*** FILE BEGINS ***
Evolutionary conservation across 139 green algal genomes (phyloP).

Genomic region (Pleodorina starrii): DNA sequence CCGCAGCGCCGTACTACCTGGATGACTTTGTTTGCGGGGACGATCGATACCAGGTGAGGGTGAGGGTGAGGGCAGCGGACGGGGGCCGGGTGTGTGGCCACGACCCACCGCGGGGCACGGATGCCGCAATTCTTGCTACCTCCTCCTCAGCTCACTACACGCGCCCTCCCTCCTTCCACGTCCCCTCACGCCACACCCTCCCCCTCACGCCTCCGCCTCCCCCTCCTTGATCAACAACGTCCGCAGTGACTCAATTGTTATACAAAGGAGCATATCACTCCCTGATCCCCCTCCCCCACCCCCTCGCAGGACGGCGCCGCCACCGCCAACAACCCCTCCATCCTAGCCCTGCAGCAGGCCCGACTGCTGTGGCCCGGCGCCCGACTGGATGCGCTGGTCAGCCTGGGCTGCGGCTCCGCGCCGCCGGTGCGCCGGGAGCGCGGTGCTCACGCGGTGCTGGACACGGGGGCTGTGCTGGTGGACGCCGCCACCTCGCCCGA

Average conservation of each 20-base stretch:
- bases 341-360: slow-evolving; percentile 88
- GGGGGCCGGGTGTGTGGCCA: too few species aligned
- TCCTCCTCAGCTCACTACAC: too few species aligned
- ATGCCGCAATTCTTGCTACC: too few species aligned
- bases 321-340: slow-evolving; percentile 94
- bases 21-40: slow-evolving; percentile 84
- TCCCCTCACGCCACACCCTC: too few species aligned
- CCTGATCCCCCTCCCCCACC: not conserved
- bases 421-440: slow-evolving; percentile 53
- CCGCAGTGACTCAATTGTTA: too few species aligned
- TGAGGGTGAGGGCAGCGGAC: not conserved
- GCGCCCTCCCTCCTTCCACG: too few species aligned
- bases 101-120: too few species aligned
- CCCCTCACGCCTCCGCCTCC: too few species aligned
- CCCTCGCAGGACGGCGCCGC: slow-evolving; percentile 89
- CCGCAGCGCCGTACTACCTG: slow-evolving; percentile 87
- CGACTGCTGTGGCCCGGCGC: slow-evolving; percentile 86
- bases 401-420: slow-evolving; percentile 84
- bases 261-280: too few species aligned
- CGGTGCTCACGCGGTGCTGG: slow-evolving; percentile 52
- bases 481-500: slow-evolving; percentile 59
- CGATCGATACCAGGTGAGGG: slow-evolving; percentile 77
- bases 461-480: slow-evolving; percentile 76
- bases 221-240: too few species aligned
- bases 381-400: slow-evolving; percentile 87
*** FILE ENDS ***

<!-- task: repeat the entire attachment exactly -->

Evolutionary conservation across 139 green algal genomes (phyloP).

Genomic region (Pleodorina starrii): DNA sequence CCGCAGCGCCGTACTACCTGGATGACTTTGTTTGCGGGGACGATCGATACCAGGTGAGGGTGAGGGTGAGGGCAGCGGACGGGGGCCGGGTGTGTGGCCACGACCCACCGCGGGGCACGGATGCCGCAATTCTTGCTACCTCCTCCTCAGCTCACTACACGCGCCCTCCCTCCTTCCACGTCCCCTCACGCCACACCCTCCCCCTCACGCCTCCGCCTCCCCCTCCTTGATCAACAACGTCCGCAGTGACTCAATTGTTATACAAAGGAGCATATCACTCCCTGATCCCCCTCCCCCACCCCCTCGCAGGACGGCGCCGCCACCGCCAACAACCCCTCCATCCTAGCCCTGCAGCAGGCCCGACTGCTGTGGCCCGGCGCCCGACTGGATGCGCTGGTCAGCCTGGGCTGCGGCTCCGCGCCGCCGGTGCGCCGGGAGCGCGGTGCTCACGCGGTGCTGGACACGGGGGCTGTGCTGGTGGACGCCGCCACCTCGCCCGA

Average conservation of each 20-base stretch:
- bases 341-360: slow-evolving; percentile 88
- GGGGGCCGGGTGTGTGGCCA: too few species aligned
- TCCTCCTCAGCTCACTACAC: too few species aligned
- ATGCCGCAATTCTTGCTACC: too few species aligned
- bases 321-340: slow-evolving; percentile 94
- bases 21-40: slow-evolving; percentile 84
- TCCCCTCACGCCACACCCTC: too few species aligned
- CCTGATCCCCCTCCCCCACC: not conserved
- bases 421-440: slow-evolving; percentile 53
- CCGCAGTGACTCAATTGTTA: too few species aligned
- TGAGGGTGAGGGCAGCGGAC: not conserved
- GCGCCCTCCCTCCTTCCACG: too few species aligned
- bases 101-120: too few species aligned
- CCCCTCACGCCTCCGCCTCC: too few species aligned
- CCCTCGCAGGACGGCGCCGC: slow-evolving; percentile 89
- CCGCAGCGCCGTACTACCTG: slow-evolving; percentile 87
- CGACTGCTGTGGCCCGGCGC: slow-evolving; percentile 86
- bases 401-420: slow-evolving; percentile 84
- bases 261-280: too few species aligned
- CGGTGCTCACGCGGTGCTGG: slow-evolving; percentile 52
- bases 481-500: slow-evolving; percentile 59
- CGATCGATACCAGGTGAGGG: slow-evolving; percentile 77
- bases 461-480: slow-evolving; percentile 76
- bases 221-240: too few species aligned
- bases 381-400: slow-evolving; percentile 87